It’s a warm Southern California morning, and I'm meeting Zac Efron in Studio City at a place called Weddington Golf & Tennis. With a name that stuffy, I expect marble and money. The course turns out to be public, with a plastic-cup snack bar where a waitress, without looking up, informs the 24-year-old movie star that she doesn't take credit cards. They've reserved us a private tee, which is approximately 4 feet away from the adjacent public one.
Here at the practice range, Efron—in T-shirt, oversized cap, shorts, and Vans—strolls around in disarming anonymity, though to be fair, it's hard for even the preeminent teen pinup of the 2000s to attract notice in a crowd that includes this many codgers in lavender pants. After talking and meandering (not especially well) through a bucket of golfballs, we encounter Roger Dunn, a California golf-shop magnate who gives lessons wearing a Panama hat and smoky sunglasses. We'd heard that Dunn is just shy of his 50th year of teaching, and he's been introduced to us as a man of considerable local repute. Mostly Dunn has something to teach, and Efron is drawn to that.
"I could pick up almost anything," Efron had told me earlier. "If you put it in front of me, I could always find a way to tackle it. I was never a natural at anything, but I could always outwork everybody." He'd mentioned Bruce Lee, a man he's been reading about. "What you got from him was the work ethic," Efron said.
"Constant diligence. He was so focused, constantly pushing his body." And so, at the eventual behest of the old teacher, the former star of High School Musical sets up on the range, absorbing Dunn's sharp tips and rebukes. Dunn tells him to watch his back foot ("Keep it steady"), twist his wrists on the follow-through ("Rotate, come on, give me a break"), and focus ("Aw, there you moved your feet").
To illustrate a point about how golf uses martial-arts-style balance, he asks me to push against his right biceps. Again, this gentleman is about 80, so I confess to being a little tentative with the pressure. Wrong call. "You're mad at somebody, you say, 'Get away from me,' and then give them a full shove," Dunn says, and then, in a move reminiscent of Bruce Lee himself, he hauls off and shoves me.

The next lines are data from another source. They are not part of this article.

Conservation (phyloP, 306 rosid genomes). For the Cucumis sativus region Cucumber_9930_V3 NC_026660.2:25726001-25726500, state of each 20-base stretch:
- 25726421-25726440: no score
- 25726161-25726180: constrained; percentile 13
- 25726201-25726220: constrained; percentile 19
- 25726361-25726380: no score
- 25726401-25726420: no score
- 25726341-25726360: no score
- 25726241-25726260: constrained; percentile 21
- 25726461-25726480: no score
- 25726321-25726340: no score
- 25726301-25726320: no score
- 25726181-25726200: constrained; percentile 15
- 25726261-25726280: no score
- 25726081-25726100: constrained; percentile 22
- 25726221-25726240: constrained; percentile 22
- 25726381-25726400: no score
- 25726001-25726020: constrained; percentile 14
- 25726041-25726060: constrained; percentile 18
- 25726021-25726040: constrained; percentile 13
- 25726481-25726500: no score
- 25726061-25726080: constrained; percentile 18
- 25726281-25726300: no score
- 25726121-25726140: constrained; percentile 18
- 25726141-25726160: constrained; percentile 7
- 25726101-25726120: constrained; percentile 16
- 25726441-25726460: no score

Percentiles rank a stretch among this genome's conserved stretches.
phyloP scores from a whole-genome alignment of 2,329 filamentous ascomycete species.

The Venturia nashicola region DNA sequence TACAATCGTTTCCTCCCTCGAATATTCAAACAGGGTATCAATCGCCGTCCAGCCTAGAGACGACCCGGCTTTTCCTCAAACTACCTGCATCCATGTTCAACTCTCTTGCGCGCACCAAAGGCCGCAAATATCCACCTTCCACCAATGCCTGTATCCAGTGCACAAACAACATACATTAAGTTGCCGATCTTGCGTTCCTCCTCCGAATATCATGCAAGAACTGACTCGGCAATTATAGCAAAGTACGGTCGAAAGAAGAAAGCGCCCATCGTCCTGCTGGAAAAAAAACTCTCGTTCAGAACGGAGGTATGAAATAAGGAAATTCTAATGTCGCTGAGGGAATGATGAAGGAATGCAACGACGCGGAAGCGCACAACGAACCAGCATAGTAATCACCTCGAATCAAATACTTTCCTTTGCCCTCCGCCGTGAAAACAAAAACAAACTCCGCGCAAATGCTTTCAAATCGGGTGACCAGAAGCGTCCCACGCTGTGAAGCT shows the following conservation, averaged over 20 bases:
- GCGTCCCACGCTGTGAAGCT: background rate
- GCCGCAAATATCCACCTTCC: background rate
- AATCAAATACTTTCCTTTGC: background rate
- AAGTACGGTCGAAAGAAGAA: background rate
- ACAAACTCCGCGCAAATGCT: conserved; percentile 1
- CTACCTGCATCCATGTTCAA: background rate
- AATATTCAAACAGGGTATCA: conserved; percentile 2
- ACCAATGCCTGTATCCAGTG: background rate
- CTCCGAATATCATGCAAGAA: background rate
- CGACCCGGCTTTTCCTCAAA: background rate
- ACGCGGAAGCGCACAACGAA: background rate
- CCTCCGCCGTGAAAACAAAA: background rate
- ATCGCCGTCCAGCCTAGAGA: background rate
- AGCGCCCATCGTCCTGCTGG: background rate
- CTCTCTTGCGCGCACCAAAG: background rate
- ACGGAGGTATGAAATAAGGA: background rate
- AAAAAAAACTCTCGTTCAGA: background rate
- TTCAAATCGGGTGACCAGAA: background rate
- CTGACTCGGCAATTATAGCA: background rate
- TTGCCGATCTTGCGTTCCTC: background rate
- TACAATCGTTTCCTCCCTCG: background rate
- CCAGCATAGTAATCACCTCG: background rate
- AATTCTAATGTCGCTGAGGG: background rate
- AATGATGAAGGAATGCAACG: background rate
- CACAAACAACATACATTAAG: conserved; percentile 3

This goes on for 20 minutes. Half a dozen strokes later, Efron's hitting a 7-iron 175 yards. "That's why I like to work with younger people," Dunn says. "I like to work with everyone, but young people learn faster."
If he knows, or cares, that he's talking to a movie star, he hasn't given the first indication.
"What's your first name?"
"Zac. I'll remember that. I don't have many Zacs."
After a few minutes and the arrival of his actual student, Dunn nods provisional approval of the "It's a start" kind. Efron pays him for the half lesson and promises to remember what he's heard.
Teen-dream stardom can go a number of ways, most of which are down. Imagine a half-formed 18-year-old version of yourself, in all its rubbery fumbling or furious egomania or bruised shyness, and give it VIP access to the globe and the eardrum-destroying adoration of millions of fans. Then imagine thinking, just years removed, "I should definitely take that job where I train like a Marine."
This goes some way in explaining what Efron is doing in The Lucky One. Based on a book by chick-lit specialist Nicholas Sparks, the film stars Efron as a Marine back from Iraq. The man has ghosts in his head and a hole in his heart shaped like bombshell costar Taylor Schilling, whose character is officially American cinema's all-time hottest dog-kennel owner. Efron's performance is restrained, his speech crisp and tentative. He cut his hair. There's no singing.
The Lucky One required becoming not just a leading man but also a believable Marine. "I didn't feel like I was the type of guy to actually portray them accurately," Efron says during a break from the tee. There was a lot I'd have to learn."
Fortunately, he learns quickly. Efron and director Scott Hicks first decamped to Marine Corps Base Camp Pendleton in California, where in his first meetings with Marines who were back from two or three tours, the seriousness of the role hit home—as did the mountain of physical and mental preparation he had ahead. "They were my age," Efron says, "23, 24, even younger. And most of the staff sergeants were not huge guys. They were about my height, 5'9", 5'10", some shorter, but all very stocky. And I'm there in a backward hat and Vans, walking around like I'm still in college."
He pauses for a long time.
"It's much different from the lifestyle I'm living over here," he says. Where do you start the conversation? I didn't know what to say, what questions were inaccurate."
Efron trained at a simulated firing range; he was taught how, in full kit on 110-degree Santa Clarita afternoons, to clear empty cabins and sheds. That wasn't even the hardest part. He also needed to whip himself into Marine shape, a task he would accomplish with a surfeit of protein and the help of trainer Logan Hood, a former Navy SEAL.
Efron was 145 pounds, lean and cardio fit, when he began training for the film. By the time The Lucky One wrapped 4 months later, he'd gained 18 1/2 pounds. "Substantially bigger," Hood says. On a guy with a slight frame like Efron's, 18 1/2 pounds makes a big difference. "You don't really have to be 6 feet and 225 pounds to look big on camera."